Richard Alan Schwartz's The Advocate
“We simply assert that women, as they are, are unfit to vote.”
New York Times. March 18, 1859
Dr. Abbey Kaplan thought after her work as surgeon in the Civil War, she would easily be accepted as a surgeon in hospitals. That was not the case. But as Abbey had fought to be accepted during the Civil War, so now she fought many battles to have her voice heard. She realized that unless she could vote, she could not confront the many problems she was encountering. Despite the editorializing of the NY Times, eventually they were proven wrong.
I love a good series. I get to follow a character, see the individual grow, encounter difficulties and succeed or fail. Such is the case of The Advocate. We met Doctor Abbey Kaplan in The Surgeon and now we observe her in the Post-Civil War Era struggling again to be accepted as a female and Jewish physician.
As with her fight to bring sanitation to surgery, Abbey finds innocent people imprisoned in asylums and works to give these people a voice. The lack of a voice for women becomes the source for so many issues in the post war era—Abbey becomes a suffragette and fights to bring a place for women, the poor, the imprisoned. As Abbey finds a place for her medical skills, she uses her leadership to work for the women’s vote, and finds love and family, her faith leading her to a full and giving life.
One of the difficult problems, then and now, was poverty, and with it, a lack of education and possibilities. Poverty creates situations where corrupt and manipulative individuals can force victim into untenable situations. I asked author Richard Schwartz how Abbey is both a victim and an influencer for change.
Richard replied, “The fact that she had a career which paid above average allowed her the time and financial independence to become involved in the early stages of suffrage. From my research, I’ve learned this was the case for most of the women involved at the beginning of the suffrage movement and they became and remained the leaders until their goal was achieved.”
The details of the era’s daily living are drawn so well, from clothing to food to transportation to medicine. These details become personalized and the stories come alive. Richard told me that he imagines his characters telling him their stories in the era’s dress and in the context of their surroundings. His research goes beyond the broad sweeps of history and timelines to include primary sources-- letters and documents written in the era.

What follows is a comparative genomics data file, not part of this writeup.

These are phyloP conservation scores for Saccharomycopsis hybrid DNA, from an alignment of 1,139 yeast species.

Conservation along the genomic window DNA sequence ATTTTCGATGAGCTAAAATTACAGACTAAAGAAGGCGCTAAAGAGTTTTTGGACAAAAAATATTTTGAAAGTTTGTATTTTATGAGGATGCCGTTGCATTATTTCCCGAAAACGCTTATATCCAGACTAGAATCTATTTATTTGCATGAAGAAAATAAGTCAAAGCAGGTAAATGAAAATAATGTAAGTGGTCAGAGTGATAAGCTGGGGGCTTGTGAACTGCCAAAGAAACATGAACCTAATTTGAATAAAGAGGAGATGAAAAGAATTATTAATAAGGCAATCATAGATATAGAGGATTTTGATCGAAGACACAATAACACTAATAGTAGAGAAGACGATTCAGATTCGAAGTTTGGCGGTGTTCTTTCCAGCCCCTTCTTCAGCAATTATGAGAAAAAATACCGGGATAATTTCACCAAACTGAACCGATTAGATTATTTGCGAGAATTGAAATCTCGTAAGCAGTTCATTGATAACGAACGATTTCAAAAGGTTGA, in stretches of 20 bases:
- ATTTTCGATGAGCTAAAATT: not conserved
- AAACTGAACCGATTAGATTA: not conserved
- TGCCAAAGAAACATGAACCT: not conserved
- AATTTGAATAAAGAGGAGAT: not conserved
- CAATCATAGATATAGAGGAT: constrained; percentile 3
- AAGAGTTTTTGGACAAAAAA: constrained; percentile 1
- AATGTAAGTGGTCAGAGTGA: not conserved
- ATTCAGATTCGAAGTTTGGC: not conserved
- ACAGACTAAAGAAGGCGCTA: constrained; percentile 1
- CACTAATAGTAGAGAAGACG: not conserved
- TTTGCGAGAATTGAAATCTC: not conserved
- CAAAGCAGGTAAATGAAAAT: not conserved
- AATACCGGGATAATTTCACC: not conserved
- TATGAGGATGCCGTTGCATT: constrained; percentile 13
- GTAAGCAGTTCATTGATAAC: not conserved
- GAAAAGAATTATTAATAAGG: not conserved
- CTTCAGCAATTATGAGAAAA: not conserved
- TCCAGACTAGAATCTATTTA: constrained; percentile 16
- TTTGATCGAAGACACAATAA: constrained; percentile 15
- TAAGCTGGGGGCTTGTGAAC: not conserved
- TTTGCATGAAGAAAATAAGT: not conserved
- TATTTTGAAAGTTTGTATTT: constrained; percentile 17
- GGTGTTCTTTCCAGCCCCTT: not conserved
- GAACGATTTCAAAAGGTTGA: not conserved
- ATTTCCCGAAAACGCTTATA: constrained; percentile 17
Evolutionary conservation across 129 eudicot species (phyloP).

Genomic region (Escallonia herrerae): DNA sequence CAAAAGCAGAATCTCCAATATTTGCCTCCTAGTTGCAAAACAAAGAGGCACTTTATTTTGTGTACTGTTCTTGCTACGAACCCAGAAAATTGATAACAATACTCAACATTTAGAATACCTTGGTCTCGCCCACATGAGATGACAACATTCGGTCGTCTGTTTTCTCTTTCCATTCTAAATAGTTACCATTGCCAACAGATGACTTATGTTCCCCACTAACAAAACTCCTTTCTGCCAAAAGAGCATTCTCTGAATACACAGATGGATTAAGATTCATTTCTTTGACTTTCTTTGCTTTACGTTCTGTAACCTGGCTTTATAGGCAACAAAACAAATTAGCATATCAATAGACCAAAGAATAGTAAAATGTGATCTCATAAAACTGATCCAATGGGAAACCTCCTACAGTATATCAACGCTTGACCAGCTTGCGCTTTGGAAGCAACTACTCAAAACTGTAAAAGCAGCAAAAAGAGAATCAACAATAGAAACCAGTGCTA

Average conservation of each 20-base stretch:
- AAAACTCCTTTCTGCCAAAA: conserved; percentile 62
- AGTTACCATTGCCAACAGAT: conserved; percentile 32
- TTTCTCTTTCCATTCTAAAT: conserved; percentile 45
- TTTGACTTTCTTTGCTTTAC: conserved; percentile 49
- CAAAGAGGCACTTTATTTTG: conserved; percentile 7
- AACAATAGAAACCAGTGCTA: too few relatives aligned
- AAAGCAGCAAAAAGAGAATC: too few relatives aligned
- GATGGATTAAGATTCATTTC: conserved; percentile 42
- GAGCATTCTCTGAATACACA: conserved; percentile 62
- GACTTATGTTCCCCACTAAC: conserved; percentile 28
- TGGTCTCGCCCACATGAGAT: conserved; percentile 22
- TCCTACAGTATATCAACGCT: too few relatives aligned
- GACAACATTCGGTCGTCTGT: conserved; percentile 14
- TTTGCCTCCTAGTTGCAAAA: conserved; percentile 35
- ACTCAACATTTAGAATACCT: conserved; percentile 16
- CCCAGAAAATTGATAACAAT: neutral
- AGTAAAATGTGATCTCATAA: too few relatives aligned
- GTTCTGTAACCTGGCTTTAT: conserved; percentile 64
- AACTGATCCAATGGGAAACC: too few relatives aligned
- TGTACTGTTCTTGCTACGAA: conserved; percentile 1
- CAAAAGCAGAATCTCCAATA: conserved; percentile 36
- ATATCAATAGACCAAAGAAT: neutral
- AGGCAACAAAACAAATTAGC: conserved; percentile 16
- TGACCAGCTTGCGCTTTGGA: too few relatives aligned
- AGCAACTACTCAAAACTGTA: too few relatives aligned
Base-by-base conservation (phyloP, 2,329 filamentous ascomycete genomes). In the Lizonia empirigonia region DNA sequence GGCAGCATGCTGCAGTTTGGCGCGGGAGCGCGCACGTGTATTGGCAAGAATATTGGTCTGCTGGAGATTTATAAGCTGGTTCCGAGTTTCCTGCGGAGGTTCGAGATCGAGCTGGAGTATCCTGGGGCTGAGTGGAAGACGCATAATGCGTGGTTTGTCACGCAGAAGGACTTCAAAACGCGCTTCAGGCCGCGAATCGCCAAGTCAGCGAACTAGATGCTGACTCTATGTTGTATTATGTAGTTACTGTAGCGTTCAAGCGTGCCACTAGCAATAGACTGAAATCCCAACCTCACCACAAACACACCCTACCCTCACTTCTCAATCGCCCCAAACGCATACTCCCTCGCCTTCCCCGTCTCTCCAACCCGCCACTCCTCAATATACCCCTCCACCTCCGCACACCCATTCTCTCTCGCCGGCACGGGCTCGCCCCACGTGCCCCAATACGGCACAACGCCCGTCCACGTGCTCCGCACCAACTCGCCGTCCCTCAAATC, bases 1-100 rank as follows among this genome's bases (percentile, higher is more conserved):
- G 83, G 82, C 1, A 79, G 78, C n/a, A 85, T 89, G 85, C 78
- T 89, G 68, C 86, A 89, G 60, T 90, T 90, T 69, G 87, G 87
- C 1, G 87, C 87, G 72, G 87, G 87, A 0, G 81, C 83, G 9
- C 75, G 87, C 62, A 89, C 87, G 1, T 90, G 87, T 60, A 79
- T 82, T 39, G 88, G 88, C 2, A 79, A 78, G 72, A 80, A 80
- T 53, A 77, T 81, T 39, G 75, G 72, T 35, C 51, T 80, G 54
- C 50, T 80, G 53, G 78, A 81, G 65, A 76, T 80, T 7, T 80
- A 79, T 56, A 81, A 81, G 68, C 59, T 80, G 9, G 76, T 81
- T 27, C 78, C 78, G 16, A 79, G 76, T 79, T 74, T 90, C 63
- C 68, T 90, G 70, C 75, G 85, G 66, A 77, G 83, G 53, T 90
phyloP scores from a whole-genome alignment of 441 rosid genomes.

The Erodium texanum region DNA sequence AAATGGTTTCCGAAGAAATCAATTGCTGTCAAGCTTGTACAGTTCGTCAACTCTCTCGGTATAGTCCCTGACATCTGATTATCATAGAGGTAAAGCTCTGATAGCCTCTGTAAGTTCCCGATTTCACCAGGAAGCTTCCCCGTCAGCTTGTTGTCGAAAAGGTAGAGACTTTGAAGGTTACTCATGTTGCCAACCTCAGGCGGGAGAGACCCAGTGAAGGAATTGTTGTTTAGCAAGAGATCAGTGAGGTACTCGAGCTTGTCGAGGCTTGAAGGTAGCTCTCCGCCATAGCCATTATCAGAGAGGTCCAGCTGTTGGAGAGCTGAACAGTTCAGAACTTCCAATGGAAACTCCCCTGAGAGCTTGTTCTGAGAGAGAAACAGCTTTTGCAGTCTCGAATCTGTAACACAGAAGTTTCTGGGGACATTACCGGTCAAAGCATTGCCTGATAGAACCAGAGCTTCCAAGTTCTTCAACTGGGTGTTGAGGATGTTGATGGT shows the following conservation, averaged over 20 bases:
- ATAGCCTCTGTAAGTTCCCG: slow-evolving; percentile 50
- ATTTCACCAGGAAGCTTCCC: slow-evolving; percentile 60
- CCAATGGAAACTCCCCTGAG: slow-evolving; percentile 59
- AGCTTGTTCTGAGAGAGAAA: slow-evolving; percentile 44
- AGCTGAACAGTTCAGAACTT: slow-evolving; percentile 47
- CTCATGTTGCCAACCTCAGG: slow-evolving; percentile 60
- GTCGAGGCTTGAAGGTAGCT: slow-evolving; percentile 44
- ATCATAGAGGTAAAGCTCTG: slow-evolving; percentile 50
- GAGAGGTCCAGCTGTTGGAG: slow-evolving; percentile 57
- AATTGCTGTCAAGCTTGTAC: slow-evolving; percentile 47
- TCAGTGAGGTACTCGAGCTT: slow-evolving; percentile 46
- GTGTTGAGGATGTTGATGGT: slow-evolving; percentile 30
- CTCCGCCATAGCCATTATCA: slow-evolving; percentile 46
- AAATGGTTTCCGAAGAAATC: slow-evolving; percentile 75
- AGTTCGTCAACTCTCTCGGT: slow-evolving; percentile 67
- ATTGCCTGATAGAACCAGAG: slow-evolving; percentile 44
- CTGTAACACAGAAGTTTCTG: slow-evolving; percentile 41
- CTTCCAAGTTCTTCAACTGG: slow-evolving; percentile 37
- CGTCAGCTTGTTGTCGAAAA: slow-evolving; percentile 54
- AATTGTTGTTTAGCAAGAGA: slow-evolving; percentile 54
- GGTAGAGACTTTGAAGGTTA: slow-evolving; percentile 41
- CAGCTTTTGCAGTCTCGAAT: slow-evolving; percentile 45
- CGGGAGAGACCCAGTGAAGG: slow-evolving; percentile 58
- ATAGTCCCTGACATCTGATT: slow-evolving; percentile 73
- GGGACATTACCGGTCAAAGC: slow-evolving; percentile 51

What also creates the believable is how Richard jumps off personal experiences to develop motivation and drive in his characters. One moving example that Richard shared was the importance of Abbey forming a group of strong-minded women to confront the evils she felt compelled to change.
"A few years ago, a hurricane slammed into the Louisiana-Mississippi coast and vast flooding occurred. Many hundreds of folks from all over Texas hitched their flat-bottomed boats to their pickups and headed over there to help before anyone even asked. Thousands were rescued. A few years later, the vast city of Houston and its surrounding area had terrible flooding. The number of trucks and flat-bottom boats with Louisiana and Mississippi markings were so numerous and rescued so many, the news reporters began referring to them as the Cajun Navy. While a surgeon can affect the lives of many people, a societal change needs folks to come together with the motivation and numbers of a Cajun Navy. Abbey alone, could not have generated the political energy to achieve societal change any more than a single man with a single boat could have rescued thousands of people."
The incident itself has little to do with the problems confronted by Abbey in this post-Civil War era yet the image was powerful and instructive as to the way our author’s mind works. His writing artfully combines the historical and the personal, drawing the reader into the era and minds of his characters.
Abbey prepares a traditional Friday night meal for family—a cholent. When I suggested my cholent recipe, Richard exclaimed, “Eating cholent is like eating family history” and then told me the story of his grandmother’s cholent through privation and through abundance. “Share your cholent recipe? Great idea! Let’s gather family around the table and eat some history!”